EU Set to Launch China Probe on Medical Device Procurement

(Bloomberg) -- The European Union is set to launch an investigation into China’s procurement of medical devices, risking new tensions with Beijing months after opening a probe into the the country’s electric-vehicle subsidies.

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The EU inquiry, which seeks to address concerns that Beijing’s policies unfairly favor domestic suppliers, may be announced as early as this week and could result in the bloc curtailing Chinese access to its tenders, according to people familiar with the matter.

The probe will initially focus on information-gathering from companies and member states before authorities start talks with Beijing on fair and open markets, the people said, asking not to be identified because the investigation isn’t yet public.

Shares in Siemens Healthineers rose as much as 1.2% and Philips as much as 2.1%, after Bloomberg reported news of the probe.

The move risks raising the stakes in EU-China relations, after the bloc last year launched an anti-subsidy investigation into electric vehicles made in China that could see new tariffs introduced by July. The probe arrives on the back of skepticism about Beijing’s use of massive public support to critical sectors and a broader European economic security strategy that seeks to toughen the bloc’s export controls and investment screenings.

The investigation would constitute a first outing for the EU’s so-called International Procurement Instrument, or IPI, a 2022 law that’s meant to promote reciprocity in access to public procurement markets.

The push by Beijing for domestic hospitals to use more local equipment can be traced back to a 2015 state council decision. Over the past two-to-three years, provinces, including Anhui, have adopted further measures that help Chinese firms improve their chances of supplying hospitals. The moves are part of a broader “Made in China” plan to boost domestic industries in key sectors by 2025.

Beijing’s focus on local and state-oriented procurement in medical technologies has increased in recent years, as authorities across the country included strict domestic product requirements for many categories of device. The shift turned a €1.3 billion ($1.4 billion) trade deficit in these goods for China in 2019 into a €5.2 billion ($5.5 billion) surplus just one year later, according to data cited in an EU report published earlier this month.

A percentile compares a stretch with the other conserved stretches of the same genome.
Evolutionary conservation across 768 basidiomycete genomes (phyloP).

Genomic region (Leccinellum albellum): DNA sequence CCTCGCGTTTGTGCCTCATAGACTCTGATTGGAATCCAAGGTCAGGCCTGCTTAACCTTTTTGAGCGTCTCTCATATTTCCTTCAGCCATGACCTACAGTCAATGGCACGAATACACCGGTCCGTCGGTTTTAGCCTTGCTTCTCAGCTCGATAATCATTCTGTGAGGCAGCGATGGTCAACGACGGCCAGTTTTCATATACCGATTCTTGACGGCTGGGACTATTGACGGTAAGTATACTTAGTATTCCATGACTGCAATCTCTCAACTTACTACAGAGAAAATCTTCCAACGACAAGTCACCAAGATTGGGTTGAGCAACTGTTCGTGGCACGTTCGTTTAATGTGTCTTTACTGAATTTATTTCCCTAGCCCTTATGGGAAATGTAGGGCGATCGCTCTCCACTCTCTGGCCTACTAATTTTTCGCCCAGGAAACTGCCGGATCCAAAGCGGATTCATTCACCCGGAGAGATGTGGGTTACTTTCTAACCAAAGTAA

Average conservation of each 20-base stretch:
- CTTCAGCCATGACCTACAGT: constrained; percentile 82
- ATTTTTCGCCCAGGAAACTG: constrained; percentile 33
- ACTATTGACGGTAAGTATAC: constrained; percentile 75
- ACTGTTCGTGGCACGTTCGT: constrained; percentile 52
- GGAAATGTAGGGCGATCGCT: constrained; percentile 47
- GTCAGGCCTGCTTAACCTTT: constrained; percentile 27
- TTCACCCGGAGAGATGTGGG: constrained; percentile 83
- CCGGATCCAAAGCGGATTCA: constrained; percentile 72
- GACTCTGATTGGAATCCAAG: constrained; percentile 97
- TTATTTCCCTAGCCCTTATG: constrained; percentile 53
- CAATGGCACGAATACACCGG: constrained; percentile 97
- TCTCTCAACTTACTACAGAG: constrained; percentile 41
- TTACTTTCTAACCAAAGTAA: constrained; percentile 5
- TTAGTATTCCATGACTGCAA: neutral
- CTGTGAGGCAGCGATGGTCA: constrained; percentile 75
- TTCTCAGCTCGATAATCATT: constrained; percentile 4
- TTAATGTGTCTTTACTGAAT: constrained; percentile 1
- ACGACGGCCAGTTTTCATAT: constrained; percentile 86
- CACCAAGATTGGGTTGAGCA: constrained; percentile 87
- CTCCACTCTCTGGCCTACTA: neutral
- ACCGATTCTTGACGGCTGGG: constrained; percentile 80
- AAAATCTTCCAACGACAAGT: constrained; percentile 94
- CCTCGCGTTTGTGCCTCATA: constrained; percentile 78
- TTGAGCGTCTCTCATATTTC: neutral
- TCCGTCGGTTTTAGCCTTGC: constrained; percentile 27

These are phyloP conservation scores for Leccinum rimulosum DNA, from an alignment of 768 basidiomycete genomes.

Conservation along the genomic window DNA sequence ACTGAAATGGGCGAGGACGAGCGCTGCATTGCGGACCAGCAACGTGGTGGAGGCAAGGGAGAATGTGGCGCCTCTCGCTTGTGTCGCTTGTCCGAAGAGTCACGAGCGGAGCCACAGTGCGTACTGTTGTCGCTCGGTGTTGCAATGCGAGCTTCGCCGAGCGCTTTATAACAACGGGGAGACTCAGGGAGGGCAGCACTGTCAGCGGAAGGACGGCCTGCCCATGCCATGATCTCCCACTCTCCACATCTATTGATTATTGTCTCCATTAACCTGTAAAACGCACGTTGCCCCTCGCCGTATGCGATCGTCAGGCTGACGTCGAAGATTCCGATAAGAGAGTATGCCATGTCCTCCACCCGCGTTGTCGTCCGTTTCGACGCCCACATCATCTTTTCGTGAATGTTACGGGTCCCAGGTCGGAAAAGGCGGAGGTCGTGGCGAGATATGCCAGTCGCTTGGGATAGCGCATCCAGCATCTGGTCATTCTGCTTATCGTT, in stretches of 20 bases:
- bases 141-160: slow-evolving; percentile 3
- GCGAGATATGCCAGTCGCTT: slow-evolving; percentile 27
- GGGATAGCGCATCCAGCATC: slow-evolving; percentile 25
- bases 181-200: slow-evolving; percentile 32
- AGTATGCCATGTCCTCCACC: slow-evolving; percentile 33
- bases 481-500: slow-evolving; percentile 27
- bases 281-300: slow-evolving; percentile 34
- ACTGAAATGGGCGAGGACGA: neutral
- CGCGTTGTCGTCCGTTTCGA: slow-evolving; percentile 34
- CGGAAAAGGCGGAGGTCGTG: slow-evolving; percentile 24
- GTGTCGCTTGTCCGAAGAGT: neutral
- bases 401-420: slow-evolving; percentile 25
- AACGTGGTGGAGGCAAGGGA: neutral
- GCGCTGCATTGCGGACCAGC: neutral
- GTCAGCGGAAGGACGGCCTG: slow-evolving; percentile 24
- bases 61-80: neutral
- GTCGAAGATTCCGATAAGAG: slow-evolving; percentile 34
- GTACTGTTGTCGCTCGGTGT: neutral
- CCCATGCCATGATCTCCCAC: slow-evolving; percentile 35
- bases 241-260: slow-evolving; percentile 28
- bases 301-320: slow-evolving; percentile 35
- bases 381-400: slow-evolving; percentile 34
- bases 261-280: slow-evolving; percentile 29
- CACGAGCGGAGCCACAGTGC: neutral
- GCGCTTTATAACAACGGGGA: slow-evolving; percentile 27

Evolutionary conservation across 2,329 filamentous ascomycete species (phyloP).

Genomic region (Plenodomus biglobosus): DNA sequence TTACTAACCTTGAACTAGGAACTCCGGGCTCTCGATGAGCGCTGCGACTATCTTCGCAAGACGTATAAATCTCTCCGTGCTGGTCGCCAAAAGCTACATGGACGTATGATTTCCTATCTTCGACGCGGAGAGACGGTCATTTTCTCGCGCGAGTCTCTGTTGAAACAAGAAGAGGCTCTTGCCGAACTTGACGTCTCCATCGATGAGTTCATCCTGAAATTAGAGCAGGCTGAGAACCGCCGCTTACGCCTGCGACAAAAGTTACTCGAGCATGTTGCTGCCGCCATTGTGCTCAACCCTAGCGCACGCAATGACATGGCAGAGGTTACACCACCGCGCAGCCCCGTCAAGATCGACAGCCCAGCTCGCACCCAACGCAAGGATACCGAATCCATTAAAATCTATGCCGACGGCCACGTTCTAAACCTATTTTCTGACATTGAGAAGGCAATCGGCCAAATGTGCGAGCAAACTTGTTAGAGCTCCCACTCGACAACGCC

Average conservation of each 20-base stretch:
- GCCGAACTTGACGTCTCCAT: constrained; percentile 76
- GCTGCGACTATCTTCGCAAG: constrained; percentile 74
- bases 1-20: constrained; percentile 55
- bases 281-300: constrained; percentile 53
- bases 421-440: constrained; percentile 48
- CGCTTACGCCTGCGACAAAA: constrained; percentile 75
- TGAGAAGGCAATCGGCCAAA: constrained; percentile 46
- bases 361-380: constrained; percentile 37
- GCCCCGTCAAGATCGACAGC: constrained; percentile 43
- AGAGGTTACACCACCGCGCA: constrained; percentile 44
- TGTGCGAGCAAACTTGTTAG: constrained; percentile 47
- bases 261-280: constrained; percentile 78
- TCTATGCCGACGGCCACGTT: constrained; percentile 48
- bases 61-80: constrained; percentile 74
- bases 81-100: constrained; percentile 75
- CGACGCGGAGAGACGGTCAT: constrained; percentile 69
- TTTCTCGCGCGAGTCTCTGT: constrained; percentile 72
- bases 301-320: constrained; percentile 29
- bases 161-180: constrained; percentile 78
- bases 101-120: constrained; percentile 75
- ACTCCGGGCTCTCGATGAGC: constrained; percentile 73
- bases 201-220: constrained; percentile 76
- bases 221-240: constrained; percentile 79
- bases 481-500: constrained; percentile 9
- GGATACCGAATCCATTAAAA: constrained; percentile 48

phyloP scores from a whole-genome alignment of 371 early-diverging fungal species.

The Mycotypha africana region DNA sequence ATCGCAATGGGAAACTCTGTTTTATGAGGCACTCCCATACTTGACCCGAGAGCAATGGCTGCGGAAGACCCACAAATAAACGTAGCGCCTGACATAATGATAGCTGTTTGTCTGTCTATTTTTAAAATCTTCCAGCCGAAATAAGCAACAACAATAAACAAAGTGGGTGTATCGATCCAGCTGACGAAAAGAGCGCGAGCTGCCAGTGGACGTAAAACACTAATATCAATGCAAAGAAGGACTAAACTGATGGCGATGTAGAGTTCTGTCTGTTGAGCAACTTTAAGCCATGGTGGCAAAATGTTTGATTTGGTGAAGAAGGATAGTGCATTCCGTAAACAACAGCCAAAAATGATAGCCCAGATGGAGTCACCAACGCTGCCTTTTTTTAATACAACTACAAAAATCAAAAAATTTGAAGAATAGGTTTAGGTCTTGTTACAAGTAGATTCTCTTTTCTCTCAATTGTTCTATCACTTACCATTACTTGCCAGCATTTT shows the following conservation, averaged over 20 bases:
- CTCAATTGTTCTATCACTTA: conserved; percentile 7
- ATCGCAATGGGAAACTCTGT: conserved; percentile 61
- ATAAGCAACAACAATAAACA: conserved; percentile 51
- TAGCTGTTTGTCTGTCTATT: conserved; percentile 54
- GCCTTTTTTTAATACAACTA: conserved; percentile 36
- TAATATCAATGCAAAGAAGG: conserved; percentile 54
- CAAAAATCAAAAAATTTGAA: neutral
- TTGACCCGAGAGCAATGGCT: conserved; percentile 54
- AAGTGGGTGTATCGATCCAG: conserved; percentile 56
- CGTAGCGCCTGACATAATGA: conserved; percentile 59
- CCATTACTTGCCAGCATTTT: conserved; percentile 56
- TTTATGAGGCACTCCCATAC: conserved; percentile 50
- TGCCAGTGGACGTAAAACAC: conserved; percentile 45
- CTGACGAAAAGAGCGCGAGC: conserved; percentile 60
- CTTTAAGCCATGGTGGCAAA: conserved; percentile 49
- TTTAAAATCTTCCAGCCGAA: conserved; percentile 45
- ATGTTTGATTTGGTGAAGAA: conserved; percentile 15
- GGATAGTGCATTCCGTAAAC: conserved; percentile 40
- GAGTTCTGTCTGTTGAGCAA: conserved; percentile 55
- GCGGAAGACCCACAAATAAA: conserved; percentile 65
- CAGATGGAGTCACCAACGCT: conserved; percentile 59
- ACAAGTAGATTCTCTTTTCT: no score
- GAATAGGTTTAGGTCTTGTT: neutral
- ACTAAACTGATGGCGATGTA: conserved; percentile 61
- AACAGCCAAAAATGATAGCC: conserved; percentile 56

The EU’s access to China’s procurement market has long been a grievance for it, with the issue raised by both European Commission President Ursula von der Leyen and the bloc’s trade chief Valdis Dombrovskis during trips to the country last year. Other issues include opaquely defined market-access terms, the transfer of industrial data out of China and invasive requirements imposed on cosmetic firms.

German Chancellor Olaf Scholz arrived in China over the weekend to warn officials there to promote free trade and equal business opportunities, aligning Europe with a similar message US Treasury Secretary Janet Yellen expressed just a week earlier.

Talks over the past 12 months have seen little movement, the people said. And in a situation where distortions in the Chinese market are becoming more acute and discrimination against foreign firms more extreme, the EU has to react, the people said.

China’s medical technology market was valued at €135 billion ($145 billion) in 2022, according to Merics, a research institute focusing on China. Major European manufacturers operating in the industry include Siemens and Philips.

The EU argues that Beijing has been pushing market-distorting measures and practices to implement its “Made in China” policy and its target of achieving 85% domestic market share for Chinese companies producing “core medical device components” by 2025. The target is 70% for higher-end devices. It also claims the Chinese government discriminates against imported products and has, at times, imposed stringent requirements on foreign firms, including investment obligations or technology transfers to Chinese entities.

Earlier this week a senior official with China’s Ministry of Commerce visited Brussels and expressed strong dissatisfaction about a different set of EU anti-subsidy investigations — those looking into the country’s wind turbine suppliers — according to a statement, which said the EU’s probes undermine the level playing field. The official also raised concerns over an EU report pointing to “significant state-induced distortions” in China’s economy.

If an investigation, which needs to be concluded within nine months, were to prove the EU’s concerns over medical devices, the bloc could adopt measures to curtail China’s access to public tenders. Under the provisions of the IPI, those steps could mean score adjustments or the exclusion of non-EU bidders altogether. Bidders would also be limited in how much they can subcontract from businesses subject to IPI measures, or face a charge. Contracting authorities may decide not to apply some of the IPI measures in exceptional circumstances, such as when there are no other bids.

Should a dialog with Beijing lead to tangible corrective actions, the people said, the probe can be suspended at any time.

--With assistance from Debby Wu and Cagan Koc.

(Updates with stock moves in fourth paragraph.)

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